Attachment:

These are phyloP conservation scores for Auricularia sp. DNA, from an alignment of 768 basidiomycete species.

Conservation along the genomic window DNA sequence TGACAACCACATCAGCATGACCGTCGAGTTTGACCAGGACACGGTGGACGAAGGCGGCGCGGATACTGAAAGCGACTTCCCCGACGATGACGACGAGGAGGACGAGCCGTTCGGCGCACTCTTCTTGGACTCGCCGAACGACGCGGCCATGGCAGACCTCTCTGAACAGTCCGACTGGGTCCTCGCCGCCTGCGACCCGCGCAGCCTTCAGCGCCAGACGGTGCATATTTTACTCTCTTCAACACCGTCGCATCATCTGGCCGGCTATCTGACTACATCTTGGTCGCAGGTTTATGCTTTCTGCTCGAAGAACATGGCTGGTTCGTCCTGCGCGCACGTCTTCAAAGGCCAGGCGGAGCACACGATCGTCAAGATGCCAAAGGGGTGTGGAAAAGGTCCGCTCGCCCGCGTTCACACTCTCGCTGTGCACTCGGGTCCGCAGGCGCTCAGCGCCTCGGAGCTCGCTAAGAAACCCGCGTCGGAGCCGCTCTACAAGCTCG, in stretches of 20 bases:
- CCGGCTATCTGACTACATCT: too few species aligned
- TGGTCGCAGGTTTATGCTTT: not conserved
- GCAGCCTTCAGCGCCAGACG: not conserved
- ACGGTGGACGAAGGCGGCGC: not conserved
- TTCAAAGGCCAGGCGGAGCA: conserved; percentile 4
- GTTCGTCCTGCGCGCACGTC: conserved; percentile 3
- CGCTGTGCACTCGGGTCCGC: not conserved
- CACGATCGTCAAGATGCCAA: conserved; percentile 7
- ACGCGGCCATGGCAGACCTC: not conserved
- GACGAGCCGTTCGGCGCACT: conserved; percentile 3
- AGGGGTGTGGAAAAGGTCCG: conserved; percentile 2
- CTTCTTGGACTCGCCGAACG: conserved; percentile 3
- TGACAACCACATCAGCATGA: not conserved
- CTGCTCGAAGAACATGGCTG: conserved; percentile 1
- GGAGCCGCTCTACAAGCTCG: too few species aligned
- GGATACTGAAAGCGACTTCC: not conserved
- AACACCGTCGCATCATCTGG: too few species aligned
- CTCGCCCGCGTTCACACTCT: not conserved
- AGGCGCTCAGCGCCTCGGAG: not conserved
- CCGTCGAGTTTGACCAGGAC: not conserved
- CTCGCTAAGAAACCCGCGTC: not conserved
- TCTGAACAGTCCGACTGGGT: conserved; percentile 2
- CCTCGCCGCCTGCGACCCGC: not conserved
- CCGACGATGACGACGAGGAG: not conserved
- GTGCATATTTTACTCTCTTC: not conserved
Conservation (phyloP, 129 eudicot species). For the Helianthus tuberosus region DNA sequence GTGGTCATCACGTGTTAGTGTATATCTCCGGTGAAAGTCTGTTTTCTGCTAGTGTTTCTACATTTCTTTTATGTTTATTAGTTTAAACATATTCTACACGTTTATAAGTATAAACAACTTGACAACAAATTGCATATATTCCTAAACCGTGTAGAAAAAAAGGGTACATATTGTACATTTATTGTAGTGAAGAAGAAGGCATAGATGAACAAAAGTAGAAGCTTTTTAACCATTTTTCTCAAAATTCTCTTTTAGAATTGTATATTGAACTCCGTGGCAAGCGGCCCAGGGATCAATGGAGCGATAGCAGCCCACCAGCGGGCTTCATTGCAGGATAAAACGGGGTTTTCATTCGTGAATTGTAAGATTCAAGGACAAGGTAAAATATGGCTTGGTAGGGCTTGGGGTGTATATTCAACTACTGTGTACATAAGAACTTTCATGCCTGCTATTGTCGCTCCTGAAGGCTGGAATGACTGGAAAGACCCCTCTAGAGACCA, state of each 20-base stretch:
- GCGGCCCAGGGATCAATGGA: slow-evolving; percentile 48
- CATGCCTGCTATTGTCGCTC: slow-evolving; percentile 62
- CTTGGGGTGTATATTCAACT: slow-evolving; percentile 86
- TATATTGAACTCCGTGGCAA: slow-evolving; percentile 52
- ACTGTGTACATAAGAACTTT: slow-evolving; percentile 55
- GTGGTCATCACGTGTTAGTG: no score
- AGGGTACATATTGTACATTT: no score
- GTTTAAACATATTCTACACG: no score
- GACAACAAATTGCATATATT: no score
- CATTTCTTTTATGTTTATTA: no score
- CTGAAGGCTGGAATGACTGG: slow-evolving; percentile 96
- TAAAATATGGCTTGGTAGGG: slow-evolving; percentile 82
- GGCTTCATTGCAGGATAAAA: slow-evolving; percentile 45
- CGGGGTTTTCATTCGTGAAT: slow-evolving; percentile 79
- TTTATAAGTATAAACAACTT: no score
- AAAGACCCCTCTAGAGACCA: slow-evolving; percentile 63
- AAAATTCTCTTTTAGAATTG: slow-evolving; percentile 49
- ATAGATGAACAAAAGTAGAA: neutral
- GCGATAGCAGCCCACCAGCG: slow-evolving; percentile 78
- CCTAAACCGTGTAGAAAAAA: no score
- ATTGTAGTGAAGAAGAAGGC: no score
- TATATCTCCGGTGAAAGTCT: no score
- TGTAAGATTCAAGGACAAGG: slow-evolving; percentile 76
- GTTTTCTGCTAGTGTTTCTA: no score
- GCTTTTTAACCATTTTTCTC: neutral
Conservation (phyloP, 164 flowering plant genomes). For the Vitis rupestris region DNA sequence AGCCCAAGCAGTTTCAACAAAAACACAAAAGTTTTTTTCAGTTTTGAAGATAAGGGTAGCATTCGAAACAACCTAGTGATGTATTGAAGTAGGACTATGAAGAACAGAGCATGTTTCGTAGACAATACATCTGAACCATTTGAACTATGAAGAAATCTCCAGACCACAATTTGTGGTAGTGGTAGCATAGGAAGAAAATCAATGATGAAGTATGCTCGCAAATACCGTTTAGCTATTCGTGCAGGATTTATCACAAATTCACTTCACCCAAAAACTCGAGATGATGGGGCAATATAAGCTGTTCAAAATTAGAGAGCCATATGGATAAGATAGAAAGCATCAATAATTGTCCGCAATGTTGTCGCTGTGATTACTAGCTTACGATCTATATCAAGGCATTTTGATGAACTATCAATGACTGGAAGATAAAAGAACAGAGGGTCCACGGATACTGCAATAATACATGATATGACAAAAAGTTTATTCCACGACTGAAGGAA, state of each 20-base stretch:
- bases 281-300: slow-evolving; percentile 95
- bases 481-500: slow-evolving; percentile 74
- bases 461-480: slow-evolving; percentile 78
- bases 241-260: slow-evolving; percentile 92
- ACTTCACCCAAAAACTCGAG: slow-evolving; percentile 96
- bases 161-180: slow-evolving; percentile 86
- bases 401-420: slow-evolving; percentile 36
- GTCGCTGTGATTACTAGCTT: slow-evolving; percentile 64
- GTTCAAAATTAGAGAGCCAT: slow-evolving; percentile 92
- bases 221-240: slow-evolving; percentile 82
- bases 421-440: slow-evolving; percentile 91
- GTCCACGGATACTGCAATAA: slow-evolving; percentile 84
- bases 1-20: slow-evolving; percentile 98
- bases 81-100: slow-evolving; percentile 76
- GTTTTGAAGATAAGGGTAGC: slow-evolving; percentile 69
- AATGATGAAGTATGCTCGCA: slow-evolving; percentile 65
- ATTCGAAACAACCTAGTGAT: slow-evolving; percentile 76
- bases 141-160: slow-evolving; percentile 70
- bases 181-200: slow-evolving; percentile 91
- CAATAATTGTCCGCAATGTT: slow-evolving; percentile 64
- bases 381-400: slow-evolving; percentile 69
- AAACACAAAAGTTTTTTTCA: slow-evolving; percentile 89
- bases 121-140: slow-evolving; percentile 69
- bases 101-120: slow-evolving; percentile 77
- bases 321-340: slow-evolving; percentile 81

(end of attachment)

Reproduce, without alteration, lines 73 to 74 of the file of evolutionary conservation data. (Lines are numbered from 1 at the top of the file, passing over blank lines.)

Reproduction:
- bases 181-200: slow-evolving; percentile 91
- CAATAATTGTCCGCAATGTT: slow-evolving; percentile 64